defintely gun ed would encourage gun ownership but I don’t see that as the problem – in the UK gun crime, including gun related homicides, have risen exponentially since the the prohibition on handguns. In the event that you can’t stop people owning handguns, mandatory gun ed before purchase for those who want them, seems a sensible way forward. It the same as sex ed and driver’s ed – you’re not going to stop people having sex or driving but you can educate them to be sensible about it. Whether they take any notice…

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  19. I think the 2nd Amendment should be repealed. Take away the notion that guns are a “right”. Once that’s done, then we can start educating and licensing, and whatnot. The way we do with cars.

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  20. in the UK gun crime, including gun related homicides, have risen exponentially since the the prohibition on handguns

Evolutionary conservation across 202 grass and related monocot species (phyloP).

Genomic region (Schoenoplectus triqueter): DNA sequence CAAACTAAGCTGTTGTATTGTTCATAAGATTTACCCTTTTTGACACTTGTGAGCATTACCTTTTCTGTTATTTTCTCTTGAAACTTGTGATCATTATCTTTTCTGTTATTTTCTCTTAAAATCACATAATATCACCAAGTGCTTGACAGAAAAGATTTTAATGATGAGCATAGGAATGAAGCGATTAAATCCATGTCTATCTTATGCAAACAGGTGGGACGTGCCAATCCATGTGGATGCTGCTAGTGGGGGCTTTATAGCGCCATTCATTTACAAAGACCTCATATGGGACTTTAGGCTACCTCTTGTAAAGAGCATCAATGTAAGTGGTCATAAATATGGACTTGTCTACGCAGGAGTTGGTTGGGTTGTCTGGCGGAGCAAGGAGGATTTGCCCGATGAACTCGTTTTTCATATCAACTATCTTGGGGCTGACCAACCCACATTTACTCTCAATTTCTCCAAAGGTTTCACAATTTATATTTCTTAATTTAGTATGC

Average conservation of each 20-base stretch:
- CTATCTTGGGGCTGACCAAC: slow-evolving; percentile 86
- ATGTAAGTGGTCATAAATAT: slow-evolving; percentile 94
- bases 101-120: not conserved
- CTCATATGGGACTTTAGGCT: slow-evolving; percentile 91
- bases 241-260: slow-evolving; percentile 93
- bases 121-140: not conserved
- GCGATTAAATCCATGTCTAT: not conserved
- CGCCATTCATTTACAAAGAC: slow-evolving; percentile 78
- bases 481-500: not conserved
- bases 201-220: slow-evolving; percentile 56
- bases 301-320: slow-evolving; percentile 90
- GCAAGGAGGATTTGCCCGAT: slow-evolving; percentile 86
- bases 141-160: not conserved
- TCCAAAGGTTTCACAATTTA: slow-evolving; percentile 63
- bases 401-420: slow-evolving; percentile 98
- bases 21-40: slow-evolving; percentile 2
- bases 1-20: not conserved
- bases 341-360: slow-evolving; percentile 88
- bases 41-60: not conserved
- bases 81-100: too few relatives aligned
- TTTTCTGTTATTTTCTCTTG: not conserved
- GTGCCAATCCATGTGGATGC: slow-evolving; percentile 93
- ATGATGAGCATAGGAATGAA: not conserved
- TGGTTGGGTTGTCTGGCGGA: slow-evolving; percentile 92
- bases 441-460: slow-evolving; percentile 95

I beg to differ.

    Gun crime in the sense that people have been arrested following illegal possession is one thing and it hasn’t risen exponentially since the “prohibition on handguns. Firearms related homicides have increased in the last five years but that certainly is not coincident with any changes to the law.

    Interestingly, it is just as legal to own a handgun in the UK now as it was 35 years ago. Now, just as it was then, the weapon must be properly secured in a police inspected armoury and you need the Chief Constable to licence your possession (i.e. you have to justify why you want one). This is why gun clubs still exist over here and are going as strong as they ever had.

    I am not sure where you got your data to conclude they had risen in such a manner or that there was a change to handgun legislation but I suspect it is faulty.